So I am not alone. It is rather the absence of meaningful intellectually challenging tasks than the presence of stress, that is my biggest problem. So what now? Usually when you try to explain this at work, you get shuffled with more meaningless, repetitive, dull tasks.

So how to avoid falling into a vicious circle of meaninglessness? How to avoid the b-stings? Neither being burned out nor bored-out? Well, it always comes down to the magic trick. Finding the right balance. Maybe adjusting the expectations to what challenges work can provide, explore if there is intellectual fun to be had elsewhere? Being a bit bored every now and then is probably even good (and there is for sure an online article somewhere about that too).

Everything depends on the equilibrium, on the ‘just right’. I learned today that in Swedish they have a special word for this, ‘lagom’. Well, I guess in nearly all languages you have a special word that describes effortless the right balance you have to strike in life (to be happy). Not too little, not too much. ‘Pan Metron Ariston’ as the Greeks say. Finding the right equilibrium and balance. In life.

After all consideration, just-rightness, lagom-ness and the eternal balancing act, I decided to halt. To push the pause button. I will inhale very deeply and exhale all anger, frustration, and impatience. And then I will try to enjoy the now. Without any thoughts on yesterday or tomorrow. Just now.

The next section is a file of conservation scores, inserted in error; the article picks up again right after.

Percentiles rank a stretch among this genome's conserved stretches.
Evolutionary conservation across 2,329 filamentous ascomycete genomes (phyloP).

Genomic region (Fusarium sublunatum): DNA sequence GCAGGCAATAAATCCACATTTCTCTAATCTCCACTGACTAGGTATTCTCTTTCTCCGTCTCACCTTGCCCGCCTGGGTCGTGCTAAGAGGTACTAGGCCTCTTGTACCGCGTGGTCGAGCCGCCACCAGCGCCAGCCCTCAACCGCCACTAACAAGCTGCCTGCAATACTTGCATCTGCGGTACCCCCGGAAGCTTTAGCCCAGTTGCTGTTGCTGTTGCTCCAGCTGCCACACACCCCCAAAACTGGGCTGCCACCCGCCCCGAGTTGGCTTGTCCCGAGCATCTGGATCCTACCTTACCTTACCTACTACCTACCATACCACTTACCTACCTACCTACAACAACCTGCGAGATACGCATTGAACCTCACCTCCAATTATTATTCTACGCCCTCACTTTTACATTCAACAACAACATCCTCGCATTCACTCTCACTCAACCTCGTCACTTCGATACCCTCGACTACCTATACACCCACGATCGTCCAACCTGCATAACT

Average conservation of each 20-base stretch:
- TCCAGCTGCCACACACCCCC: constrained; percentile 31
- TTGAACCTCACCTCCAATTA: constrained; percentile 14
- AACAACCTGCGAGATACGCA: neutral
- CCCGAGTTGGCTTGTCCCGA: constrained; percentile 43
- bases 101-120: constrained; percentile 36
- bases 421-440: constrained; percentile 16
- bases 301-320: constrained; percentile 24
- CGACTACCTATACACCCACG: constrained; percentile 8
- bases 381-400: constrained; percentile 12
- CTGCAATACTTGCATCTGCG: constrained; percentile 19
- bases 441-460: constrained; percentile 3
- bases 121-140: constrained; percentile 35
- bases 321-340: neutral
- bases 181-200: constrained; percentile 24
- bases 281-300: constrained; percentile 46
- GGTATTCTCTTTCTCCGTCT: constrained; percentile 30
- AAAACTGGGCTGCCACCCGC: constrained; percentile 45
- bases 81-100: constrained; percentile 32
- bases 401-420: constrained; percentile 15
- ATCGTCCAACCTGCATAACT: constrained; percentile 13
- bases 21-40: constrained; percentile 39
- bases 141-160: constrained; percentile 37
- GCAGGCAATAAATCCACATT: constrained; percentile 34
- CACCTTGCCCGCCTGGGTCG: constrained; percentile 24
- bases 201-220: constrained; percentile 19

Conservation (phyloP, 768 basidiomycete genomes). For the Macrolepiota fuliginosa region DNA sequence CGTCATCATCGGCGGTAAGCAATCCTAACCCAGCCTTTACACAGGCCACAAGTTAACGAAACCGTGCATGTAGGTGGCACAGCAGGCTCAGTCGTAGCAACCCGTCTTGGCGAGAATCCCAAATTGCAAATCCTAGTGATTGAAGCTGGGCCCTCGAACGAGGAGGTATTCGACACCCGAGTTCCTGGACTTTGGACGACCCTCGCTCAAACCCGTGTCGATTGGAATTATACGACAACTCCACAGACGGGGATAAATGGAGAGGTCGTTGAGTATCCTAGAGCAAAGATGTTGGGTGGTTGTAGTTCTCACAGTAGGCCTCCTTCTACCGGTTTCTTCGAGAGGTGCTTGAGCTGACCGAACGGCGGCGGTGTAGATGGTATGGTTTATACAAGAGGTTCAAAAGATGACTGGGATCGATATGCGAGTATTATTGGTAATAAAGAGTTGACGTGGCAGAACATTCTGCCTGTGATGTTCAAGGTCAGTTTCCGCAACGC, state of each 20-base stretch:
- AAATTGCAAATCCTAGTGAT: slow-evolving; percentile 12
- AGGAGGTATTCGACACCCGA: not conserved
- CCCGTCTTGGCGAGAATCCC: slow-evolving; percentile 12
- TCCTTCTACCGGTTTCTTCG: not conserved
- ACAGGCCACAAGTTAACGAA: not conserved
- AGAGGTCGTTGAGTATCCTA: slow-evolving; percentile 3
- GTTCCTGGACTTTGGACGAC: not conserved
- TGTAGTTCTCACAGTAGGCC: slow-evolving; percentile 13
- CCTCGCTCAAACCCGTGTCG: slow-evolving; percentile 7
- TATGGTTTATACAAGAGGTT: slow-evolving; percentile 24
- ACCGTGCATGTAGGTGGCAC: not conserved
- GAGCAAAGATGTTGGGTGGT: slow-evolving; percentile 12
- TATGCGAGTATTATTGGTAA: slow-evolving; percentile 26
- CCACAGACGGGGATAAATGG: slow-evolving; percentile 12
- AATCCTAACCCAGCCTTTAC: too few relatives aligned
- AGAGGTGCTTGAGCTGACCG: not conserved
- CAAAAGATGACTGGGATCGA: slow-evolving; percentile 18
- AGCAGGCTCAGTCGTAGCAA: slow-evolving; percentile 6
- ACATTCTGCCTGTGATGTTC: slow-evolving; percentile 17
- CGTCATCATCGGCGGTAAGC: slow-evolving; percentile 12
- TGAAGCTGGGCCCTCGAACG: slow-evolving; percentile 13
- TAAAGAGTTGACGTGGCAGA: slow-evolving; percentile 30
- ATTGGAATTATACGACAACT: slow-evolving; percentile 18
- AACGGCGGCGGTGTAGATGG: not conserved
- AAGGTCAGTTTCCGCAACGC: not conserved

#uncharted waters

How many of us hesitate going into the cold water? Or rather jumping into it? It doesn’t matter whether it is at a wonderful Greek beach, or at the local swimming pool. We hesitate. Because we expect the water to be cold. At least I do. Kids too. Some brave ones however, just jump into the water. Without knowing how cold it might be. They simply skip this first part in their mind and jump directly into the more pleasant one.

That might not be the best metaphor for making decisions in life and going through each painful step to reach a goal, but it’s one I imagine always in front of me whenever I enter uncharted waters. How can I skip the first step.

And this moment, this everlasting moment of hesitation makes me feel permanently stuck in life, unable to shift gears. But what causes this hesitation? When we were around 20 we just jumped at the opportunities offered to us long the way. We were taking risks. Without thinking of the consequences. We kept embracing everything that popped up. At least that is how it seems now, or what we want to believe.